The lobster devilled eggs ($7) arrived within minutes of placing our order.  Surprisingly, the egg whites were a light rose pink coloured (from food dye?) which was unexpected, but gave Rock Lobster’s version of these come-back treats its distinct look.  The egg yolk filling was creamy, smoky and just had the slightest essence of shellfish to it.  Each egg was topped with a small piece of lobster - a good start and promise of things to come.


We had to try their famous lobster roll ($14; the only dish on the menu with an anchor beside it).  The hot dog style bun was toasted grilled cheese style and filled with a decent amount of lobster salad.  Sadly, this was my least favourite dish of the night.  Don’t get me wrong, it wasn’t horrible and would still be considered a good meal.  It’s something about the thick buttery bun, mayo and undrained oily chips that made it all too heavy and ruins the lobster itself.  Given this is my first experience having a lobster roll; perhaps my palette just doesn’t like it.  Until I have the opportunity to eat one of these in Nova Scotia I’ll reserve judgment.


On the other hand, the fish and chips ($12) was amazing.  Normally, this isn’t something I’d order as oily bursts oozing out of thick batter is not my thing.  Luckily, Rock Lobster’s Guinness beer batter is thin so that it coats the fish with a light crunch but still lets the haddock and its juiciness shine through.  When fish is fresh like this you shouldn’t ruin it by covering it with too much stuff.  The hot hand-cut fries and tangy & creamy home-made tartar sauce rounds everything off.   


Finally, the Mack daddy of the night, the reason why I was so excited to visit – the Steam Whistle steampot ($39) arrives.  The large black pot brings back memories of an East Coast road trip I went on with my parents as a young child.  Although I don’t remember much about the provinces themselves, a self-made hotel meal will forever be ingrained in my memory.  Having arrived in PEI by about 8pm that night, we found the restaurants in the area were already closed (keep in mind this was over 20 years ago so I’m sure service levels have improved by now).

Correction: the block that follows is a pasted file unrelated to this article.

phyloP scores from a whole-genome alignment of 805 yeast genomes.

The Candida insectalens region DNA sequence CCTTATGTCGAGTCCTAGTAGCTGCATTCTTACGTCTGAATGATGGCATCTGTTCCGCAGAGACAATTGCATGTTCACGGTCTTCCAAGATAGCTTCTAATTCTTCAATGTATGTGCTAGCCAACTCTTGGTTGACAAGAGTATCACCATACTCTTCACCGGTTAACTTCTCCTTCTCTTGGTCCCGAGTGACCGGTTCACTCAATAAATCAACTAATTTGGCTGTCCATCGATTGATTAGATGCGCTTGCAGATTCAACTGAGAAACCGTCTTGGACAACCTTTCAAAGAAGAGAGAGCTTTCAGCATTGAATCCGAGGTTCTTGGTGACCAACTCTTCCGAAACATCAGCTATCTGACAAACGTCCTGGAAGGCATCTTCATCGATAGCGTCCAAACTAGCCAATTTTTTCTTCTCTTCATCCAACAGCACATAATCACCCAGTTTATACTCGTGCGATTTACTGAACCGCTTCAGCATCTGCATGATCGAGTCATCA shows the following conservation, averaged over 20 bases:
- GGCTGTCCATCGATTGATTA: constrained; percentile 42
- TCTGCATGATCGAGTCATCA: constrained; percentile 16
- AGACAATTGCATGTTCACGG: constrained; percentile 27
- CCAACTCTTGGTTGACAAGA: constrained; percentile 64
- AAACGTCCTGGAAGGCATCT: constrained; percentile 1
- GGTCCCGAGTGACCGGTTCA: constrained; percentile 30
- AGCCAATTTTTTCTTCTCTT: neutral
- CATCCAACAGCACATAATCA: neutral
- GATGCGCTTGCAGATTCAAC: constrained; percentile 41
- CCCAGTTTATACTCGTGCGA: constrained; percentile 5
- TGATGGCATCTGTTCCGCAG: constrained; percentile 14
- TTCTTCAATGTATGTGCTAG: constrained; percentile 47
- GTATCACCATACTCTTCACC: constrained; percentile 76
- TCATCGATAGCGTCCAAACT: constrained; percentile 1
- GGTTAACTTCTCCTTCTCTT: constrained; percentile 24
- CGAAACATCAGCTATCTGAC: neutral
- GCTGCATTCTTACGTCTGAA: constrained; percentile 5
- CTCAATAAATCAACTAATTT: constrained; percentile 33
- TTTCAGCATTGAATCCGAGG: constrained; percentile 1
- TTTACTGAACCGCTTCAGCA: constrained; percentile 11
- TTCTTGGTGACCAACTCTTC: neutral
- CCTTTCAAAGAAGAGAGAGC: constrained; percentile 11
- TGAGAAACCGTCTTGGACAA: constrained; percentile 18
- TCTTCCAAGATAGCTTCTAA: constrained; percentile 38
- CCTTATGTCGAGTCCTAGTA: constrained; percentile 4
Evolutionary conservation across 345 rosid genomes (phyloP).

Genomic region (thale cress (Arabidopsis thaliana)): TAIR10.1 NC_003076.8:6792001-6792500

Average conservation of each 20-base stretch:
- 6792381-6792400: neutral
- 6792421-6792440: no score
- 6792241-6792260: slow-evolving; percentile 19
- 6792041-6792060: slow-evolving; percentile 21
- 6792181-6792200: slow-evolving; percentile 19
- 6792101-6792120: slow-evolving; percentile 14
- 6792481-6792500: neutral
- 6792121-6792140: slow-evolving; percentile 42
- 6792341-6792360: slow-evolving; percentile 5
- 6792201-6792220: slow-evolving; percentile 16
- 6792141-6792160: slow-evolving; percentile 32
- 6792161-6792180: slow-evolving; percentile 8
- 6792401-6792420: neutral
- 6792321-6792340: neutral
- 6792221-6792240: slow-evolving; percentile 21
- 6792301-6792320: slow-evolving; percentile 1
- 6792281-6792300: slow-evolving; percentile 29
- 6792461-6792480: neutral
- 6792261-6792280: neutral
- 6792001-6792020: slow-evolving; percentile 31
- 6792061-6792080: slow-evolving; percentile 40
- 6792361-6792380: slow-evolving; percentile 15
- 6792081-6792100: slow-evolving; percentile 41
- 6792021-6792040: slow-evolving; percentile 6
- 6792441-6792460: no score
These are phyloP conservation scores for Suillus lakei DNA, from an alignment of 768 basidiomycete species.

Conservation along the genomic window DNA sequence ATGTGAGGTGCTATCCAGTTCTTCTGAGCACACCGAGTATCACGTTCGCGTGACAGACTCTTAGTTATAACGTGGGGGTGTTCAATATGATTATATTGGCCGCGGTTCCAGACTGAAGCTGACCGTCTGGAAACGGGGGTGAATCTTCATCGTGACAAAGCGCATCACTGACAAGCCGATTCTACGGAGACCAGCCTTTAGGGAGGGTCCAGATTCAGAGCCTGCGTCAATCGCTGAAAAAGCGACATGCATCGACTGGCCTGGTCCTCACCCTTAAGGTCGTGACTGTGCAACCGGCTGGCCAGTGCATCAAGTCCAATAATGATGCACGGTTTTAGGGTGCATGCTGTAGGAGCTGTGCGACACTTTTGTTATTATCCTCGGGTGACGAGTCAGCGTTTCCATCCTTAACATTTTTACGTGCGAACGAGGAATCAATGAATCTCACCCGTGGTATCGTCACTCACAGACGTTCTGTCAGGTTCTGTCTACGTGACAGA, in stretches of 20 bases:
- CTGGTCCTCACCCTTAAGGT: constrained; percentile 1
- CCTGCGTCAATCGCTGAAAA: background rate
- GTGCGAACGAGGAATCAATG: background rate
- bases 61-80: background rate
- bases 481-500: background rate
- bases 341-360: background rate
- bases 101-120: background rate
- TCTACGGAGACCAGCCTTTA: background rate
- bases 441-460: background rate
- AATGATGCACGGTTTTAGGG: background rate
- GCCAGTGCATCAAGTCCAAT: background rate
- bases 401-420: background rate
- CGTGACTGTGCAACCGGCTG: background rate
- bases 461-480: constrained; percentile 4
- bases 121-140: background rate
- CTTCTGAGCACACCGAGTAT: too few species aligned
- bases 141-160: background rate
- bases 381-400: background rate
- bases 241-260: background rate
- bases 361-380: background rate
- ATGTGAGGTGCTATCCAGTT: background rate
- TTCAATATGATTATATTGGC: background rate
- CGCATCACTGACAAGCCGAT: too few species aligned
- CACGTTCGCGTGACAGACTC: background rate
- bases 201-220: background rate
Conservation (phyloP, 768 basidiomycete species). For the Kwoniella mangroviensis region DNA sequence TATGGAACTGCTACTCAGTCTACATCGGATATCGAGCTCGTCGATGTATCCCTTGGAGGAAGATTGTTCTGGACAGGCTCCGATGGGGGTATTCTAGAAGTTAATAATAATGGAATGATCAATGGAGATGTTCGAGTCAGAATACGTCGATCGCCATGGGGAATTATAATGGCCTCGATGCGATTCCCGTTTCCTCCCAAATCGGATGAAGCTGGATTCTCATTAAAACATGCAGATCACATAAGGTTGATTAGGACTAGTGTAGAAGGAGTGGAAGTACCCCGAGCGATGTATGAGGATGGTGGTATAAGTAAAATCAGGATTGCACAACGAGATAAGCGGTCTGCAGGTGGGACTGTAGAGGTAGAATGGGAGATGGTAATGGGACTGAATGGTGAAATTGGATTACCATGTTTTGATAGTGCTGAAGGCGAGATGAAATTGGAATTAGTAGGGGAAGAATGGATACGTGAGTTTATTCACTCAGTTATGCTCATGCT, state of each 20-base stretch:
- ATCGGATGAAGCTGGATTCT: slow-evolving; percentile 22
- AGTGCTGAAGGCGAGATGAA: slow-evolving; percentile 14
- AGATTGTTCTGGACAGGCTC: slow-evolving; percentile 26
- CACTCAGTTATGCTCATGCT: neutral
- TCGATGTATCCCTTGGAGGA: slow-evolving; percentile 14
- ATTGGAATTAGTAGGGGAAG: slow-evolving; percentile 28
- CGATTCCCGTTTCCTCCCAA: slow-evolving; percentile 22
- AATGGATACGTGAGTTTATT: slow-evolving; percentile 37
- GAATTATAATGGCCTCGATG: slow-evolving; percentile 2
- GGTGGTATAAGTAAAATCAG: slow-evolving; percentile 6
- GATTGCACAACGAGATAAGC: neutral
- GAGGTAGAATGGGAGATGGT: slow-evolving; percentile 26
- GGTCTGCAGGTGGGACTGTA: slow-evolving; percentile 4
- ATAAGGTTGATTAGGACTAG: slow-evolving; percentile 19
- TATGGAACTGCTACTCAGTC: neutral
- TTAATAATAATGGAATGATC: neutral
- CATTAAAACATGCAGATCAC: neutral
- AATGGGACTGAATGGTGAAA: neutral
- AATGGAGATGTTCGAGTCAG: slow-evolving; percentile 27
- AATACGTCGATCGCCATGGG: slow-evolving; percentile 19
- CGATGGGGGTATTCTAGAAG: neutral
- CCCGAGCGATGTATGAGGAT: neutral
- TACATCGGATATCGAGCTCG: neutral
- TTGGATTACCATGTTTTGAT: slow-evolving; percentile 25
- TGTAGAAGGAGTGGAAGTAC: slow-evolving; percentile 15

Not knowing what to do, my parents spoke to the front desk who suggested we go visit the docks or try out the convenience store across the street.  My parents do exactly that and at the docks are greeted by some fisherman and purchased some lobsters right out of their traps that just came from the sea.  At the convenience store, they picked up butter, bread and some vegetable (perhaps corn?) and returned to our hotel which luckily had a stove complete with pots, dishes and cutlery.  The lobsters were AMAZING and something I’ve never been able to have again.  The meat, so tender and juicy, was actually larger than the shell and burst through everything.  Having just been pulled out of the ocean, the briny scent of the sea still clung to the meat naturally adding some saltiness to the otherwise sweet meat.  I may have been young but I still remember this meal, probably one of the tastiest I’ve had in my life.  Alas, I digress, but wanted to explain why I love pots of shellfish so much!


The steampot we ordered this night didn’t contain lobster (much less one pulled right out of the ocean) but did have a 1lb of snow crab legs, 12 large sized shrimp and ½ lb each of mussels and clams.  Not to mention four pieces of corn, a couple handfuls of quartered baby red potatos and wedges of spicy sausage.  This is a dish that is meant to be shared – especially with good friends where you’re not afraid of using your hands and getting dirty.


Its flavours are simple, some Old Bay seasoning, slight spiciness from the sausage and a hint of the Steam Whistle Pilsner.  But, the shells from the crustaceans already give off such a great aroma and flavour that I like it when it’s kept simple.  All the seafood was fresh and cooked well.  What would have made everything perfect (and perhaps elevated Rock Lobster’s final mark to a 9) would be to have some of the cooking liquid and toasted bread to dip it in.  Of course, the steampot is “steamed” so makes sense that the ingredients arrive without any water; so, next time I’ll have to try the lobster boil instead and hope for some liquid.


Rock Lobster definitely has potential to become one of my favourite restaurants in Toronto with its seafood focus and down-to-earth approach.  They offer decent portions of fresh seafood at a reasonable price.  So grab a few friends and head down for the steampot or boil dishes, just arrive early to avoid having to wait.  


Overall mark - 8.5 out of 10



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____________________________
Gastro World's Grading System

  • Anything under 5 - I really disliked and will never go back
  • 6 - decent restaurant but I likely won't return
  • 7 - decent restaurant and I will likely return
  • 8 - great restaurant that I'd be happy to recommend
  • 9 - fantastic restaurant that I would love to visit regularly and highly recommend
  • 10 - absolute perfection!